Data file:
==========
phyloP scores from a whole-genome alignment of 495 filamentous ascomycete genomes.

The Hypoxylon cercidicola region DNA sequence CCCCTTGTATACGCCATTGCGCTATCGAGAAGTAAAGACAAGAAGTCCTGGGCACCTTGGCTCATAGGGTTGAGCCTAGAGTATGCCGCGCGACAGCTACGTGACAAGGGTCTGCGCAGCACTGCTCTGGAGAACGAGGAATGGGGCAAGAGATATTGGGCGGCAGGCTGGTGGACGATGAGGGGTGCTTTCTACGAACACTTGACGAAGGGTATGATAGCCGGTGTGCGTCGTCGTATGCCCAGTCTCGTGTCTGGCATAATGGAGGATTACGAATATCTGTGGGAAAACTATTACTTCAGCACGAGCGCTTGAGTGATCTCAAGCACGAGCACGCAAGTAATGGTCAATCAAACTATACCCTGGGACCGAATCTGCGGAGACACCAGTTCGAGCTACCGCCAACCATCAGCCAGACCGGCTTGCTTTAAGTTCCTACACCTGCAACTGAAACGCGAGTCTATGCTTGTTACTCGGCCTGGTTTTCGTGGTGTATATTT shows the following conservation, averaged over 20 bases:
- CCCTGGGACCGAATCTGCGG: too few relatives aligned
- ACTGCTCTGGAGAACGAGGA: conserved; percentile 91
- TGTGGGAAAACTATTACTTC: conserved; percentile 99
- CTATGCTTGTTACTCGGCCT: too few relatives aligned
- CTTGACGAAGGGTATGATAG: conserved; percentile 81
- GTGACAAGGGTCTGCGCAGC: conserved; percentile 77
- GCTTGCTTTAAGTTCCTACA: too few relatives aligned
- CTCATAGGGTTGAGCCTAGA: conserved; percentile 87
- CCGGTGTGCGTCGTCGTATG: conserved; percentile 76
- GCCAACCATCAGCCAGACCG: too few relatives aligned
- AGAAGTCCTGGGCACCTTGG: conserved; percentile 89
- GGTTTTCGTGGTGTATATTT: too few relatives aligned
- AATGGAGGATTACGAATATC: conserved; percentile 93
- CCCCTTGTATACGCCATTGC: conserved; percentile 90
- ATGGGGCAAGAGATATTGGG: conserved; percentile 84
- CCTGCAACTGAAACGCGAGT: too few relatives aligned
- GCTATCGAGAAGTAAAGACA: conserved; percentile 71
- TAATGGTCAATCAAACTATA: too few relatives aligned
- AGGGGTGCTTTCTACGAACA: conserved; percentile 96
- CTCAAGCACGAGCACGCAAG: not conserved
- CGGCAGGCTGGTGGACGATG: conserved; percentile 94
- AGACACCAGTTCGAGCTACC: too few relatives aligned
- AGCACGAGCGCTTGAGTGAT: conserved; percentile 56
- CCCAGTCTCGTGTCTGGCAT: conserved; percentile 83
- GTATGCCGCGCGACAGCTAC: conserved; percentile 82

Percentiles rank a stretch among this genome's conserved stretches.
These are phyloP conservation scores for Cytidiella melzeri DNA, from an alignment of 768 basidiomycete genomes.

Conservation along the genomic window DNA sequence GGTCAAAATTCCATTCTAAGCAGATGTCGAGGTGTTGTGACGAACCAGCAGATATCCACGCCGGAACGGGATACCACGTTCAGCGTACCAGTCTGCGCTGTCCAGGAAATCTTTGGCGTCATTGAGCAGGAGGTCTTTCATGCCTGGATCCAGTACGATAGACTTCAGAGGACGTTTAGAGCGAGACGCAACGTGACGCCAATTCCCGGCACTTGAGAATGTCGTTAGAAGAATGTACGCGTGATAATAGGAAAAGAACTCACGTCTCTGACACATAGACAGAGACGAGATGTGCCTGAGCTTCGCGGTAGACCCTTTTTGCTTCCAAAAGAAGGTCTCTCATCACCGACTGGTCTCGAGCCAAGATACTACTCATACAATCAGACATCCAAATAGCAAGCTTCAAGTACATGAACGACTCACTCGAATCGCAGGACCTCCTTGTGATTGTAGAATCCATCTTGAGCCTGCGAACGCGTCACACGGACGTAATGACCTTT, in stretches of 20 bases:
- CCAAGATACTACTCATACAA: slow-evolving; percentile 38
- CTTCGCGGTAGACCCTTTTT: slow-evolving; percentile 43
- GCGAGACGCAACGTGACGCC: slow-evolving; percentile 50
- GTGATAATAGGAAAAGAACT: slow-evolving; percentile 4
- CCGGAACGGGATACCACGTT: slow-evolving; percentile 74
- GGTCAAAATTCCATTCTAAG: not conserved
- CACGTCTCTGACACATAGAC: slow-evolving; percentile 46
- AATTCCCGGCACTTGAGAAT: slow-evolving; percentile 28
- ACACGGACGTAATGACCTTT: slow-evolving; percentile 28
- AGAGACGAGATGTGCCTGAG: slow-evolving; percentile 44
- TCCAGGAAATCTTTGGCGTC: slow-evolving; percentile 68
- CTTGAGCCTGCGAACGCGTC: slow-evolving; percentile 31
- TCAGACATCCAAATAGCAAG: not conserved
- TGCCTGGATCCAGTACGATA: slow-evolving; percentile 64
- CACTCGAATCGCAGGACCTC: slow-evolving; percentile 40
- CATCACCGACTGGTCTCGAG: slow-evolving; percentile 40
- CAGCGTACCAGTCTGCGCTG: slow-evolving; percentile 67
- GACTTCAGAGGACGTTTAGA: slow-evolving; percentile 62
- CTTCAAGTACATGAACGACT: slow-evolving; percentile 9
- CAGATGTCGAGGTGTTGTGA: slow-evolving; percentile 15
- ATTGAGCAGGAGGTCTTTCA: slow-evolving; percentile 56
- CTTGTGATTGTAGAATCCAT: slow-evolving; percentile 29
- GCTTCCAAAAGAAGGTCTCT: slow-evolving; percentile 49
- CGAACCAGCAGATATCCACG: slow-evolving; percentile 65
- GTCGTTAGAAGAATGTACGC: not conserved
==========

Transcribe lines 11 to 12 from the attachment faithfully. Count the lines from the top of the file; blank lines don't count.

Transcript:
- CCGGTGTGCGTCGTCGTATG: conserved; percentile 76
- GCCAACCATCAGCCAGACCG: too few relatives aligned